The Scotland Bill makes provision for the country to raise up to £2.2bn from markets to fund infrastructure projects. There had been calls to permit up to £5bn of borrowing but this idea has been dismissed and Treasury ministers are at pains to emphasise that this does not amount to writing a blank cheque. It remains to be seen what ratings agencies will make of Scotland’s credit worthiness.

However, this week also saw riots on the streets of Athens as the Greek government seeks to implement austerity measure s to cut spending and meet the nation’s debt commitments. The dangers of small economies borrowing big sums of money should be front of mind for Scottish ministers.

We hear all about the Economist…This week,we were lucky enough to meet Daniel Franklin at the FPS Big Bite. The well respeceted Business Affairs Editor has been at the Economist for a staggering 28 years and gave us an insight into the passion that journalists have for this successful newspaper. With a circulation of over 1.5million around the world and 200,000 in the UK you can imagine that the publication only attracts the best of the very best of journalists!

We learnt all about the 'weekly newspaper' this week

After making us promise that we wouldn’t bombard him with emails following our lunch (sorry in advance Daniel!!) he went on to explain the thinking and routine behind The Economist giving the team a useful inside look into the ‘fiercely independent’ newspaper.

A regulatory phoenix …On Thursday the Government published its financial regulation White Paper and draft Bill which will see the creation of the new Financial Conduct Authority and Prudential Conduct Authority, and split of regulatory supervision now been offered up to replace the FSA.

Those readers who are equally wizened as this writer (Mel) might have a sense of déjà vue, having witnessed at first hand – working as a fresh faced, hopeful graduate at the Bank of England when the BCCI crisis erupted in the 1980s setting off – the chain of events which ultimately culminated in Gordon Brown forcing the old lady to relinquish her jealously guarded control of the banks.

Fast forward to 2011 and, here we are again!, the previously lauded and internationally revered one-stop financial regulatory juggernaut of the FSA and the ambiguous tripartite structure between HMT, the Bank of England and FSA both now found failing in the aftermath of the latest – and let’s acknowledge – near Armageddon financial crisis.

So another brave new phoenix emerges from the ashes with strengthened and expanded statutory objectives around responsibilities for the insurance sector, an enhanced competition regime and a strengthened role for FOS.

Otto Thoresen, Director General, ABI endorsed these measures but pointed to unanswered questions about how the links between the different regulatory bodies – PRA and FCA – will work in practice and how exactly FOS will work with FCA. Indeed, yes it is important to avoid overlap and confusion. Sound familiar?

The battle for pension reform is about to begin…The pressure has slowly been building on this one, with strikes being pencilled in across the week. But Treasury Secretary Danny Alexander lit the touch paper this morning with an article in the Daily Telegraph outlining the government’s intention to force public sector workers to work longer and pay more for their retirement pots.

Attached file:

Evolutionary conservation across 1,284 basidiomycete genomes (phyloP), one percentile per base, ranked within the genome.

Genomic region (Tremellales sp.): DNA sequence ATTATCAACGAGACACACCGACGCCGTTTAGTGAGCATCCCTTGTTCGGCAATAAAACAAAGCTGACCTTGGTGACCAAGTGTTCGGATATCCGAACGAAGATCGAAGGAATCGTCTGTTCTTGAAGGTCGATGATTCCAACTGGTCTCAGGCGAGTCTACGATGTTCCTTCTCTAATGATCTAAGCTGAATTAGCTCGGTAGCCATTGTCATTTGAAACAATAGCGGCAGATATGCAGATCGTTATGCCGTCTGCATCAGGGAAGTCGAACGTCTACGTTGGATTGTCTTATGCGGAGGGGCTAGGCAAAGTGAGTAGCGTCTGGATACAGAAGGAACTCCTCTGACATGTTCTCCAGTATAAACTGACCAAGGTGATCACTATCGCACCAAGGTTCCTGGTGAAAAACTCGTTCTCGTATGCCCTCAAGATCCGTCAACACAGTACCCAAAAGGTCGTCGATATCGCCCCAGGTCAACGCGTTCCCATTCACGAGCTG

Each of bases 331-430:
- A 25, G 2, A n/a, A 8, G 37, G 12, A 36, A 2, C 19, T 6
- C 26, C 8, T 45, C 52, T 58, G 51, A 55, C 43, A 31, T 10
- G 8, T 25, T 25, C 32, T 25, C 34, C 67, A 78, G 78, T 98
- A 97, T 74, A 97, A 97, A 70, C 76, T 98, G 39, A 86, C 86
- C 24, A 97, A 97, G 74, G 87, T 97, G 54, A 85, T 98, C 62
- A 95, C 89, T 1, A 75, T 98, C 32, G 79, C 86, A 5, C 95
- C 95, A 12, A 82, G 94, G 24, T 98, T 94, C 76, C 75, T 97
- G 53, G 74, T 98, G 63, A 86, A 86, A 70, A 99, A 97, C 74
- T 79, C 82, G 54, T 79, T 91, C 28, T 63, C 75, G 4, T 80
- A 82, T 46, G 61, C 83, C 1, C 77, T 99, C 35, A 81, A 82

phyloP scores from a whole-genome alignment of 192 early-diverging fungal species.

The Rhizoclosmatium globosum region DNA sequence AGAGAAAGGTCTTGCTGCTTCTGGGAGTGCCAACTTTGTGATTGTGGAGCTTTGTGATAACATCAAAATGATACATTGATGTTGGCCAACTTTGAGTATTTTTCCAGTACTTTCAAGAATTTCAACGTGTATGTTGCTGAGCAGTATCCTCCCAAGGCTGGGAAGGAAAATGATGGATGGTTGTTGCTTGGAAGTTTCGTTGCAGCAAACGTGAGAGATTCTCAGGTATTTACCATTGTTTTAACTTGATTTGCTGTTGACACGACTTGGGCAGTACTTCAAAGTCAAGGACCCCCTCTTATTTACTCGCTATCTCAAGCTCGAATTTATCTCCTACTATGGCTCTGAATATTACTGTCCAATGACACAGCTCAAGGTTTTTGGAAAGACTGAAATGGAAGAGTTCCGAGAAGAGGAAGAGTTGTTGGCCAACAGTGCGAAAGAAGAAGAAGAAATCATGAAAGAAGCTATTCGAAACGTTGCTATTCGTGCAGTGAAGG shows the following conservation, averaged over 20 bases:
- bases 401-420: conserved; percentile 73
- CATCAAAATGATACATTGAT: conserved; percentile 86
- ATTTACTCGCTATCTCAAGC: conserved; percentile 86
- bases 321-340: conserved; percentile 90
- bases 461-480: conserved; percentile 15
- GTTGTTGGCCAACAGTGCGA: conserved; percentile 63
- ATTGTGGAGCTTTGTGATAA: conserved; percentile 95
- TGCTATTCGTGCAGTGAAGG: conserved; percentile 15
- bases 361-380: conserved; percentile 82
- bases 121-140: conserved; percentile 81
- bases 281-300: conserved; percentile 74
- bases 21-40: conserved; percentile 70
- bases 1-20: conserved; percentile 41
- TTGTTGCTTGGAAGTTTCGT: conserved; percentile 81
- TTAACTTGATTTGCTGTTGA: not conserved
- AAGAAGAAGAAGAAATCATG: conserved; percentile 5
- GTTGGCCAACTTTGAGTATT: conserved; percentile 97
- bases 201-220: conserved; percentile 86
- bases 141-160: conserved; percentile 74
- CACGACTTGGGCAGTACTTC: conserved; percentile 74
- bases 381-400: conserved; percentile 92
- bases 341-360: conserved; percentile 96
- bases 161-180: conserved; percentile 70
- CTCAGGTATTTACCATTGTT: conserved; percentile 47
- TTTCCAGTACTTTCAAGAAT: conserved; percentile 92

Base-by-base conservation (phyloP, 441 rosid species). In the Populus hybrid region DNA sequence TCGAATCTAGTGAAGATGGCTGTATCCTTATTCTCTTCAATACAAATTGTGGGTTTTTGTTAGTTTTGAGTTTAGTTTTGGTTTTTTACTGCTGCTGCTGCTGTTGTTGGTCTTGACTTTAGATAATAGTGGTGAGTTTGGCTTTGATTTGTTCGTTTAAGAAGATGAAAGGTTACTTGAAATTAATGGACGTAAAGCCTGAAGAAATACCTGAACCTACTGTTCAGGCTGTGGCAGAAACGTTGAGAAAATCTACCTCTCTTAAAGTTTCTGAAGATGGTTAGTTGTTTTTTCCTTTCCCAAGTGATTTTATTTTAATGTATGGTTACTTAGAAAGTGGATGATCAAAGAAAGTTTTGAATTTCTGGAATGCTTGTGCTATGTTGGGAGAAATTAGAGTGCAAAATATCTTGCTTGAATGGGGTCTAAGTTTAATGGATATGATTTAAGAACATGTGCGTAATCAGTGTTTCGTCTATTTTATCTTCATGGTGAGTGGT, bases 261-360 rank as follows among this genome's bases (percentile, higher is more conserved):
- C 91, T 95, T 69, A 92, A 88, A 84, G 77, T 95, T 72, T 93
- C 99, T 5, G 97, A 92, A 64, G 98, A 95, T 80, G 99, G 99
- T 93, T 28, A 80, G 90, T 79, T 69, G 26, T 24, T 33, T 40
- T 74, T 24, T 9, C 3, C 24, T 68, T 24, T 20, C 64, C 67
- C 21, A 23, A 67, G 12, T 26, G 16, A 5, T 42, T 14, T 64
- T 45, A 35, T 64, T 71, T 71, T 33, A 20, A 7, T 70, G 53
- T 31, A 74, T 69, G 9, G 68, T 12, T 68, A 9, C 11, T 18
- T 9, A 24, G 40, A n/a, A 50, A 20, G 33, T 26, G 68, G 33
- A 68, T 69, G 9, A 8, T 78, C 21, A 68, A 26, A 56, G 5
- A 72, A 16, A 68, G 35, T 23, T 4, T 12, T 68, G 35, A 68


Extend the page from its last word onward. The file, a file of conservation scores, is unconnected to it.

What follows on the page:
Saving for old age is a very hot political potato

Is it fair? Many in the private sector would say so. Will it happen? That’s still in the balance – Alexander certainly came in for a tough time at an IPPR event this afternoon where he outlined the government’s thinking. The key date is 27th June, when negotiations are likely to conclude.

Brand promises & customer experiences…It’s fair to say that financial institutions have endured something of a reputational rocky patch amongst consumers. Many customers have been disappointed with the service they’ve received, coupled with poor products and several miss-selling scandals – a fact highlighted by this week’s episode of Panorama.

Thankfully it seems the industry is finally beginning to wake up and adopt a much more consumer oriented approach. Nick was lucky enough to be able to attend an event at the Financial Services Forum examining the relationship between brand promises and customer experiences. One of the central themes that emerged from the discussion was that a brand is not represented by a new logo or slogan but by the 1000’s of gestures made by the business to its customers across the world every day.

Every interaction is a chance to reinforce the business’ brand values and this needs to be recognised throughout the entire customer journey. Managing expectations coupled with the odd piece of exceptional customer service can go a long way! It was refreshing to see such a detailed deep dive into the lives of the consumer and what struck me was the extent to which experiential brands such as Alton Towers, Emirates and Walt Disney are streets ahead.

Their whole proposition is built around the consumer experience and they understand the importance of recognising this at every level. With regulatory bodies also placing unprecedented levels of scrutiny on consumers rights, perhaps many of the UK’s biggest banks should take a leaf out of the books of Mickey Mouse and Pluto. A smile and a genuine belief in the brand you represent seem key.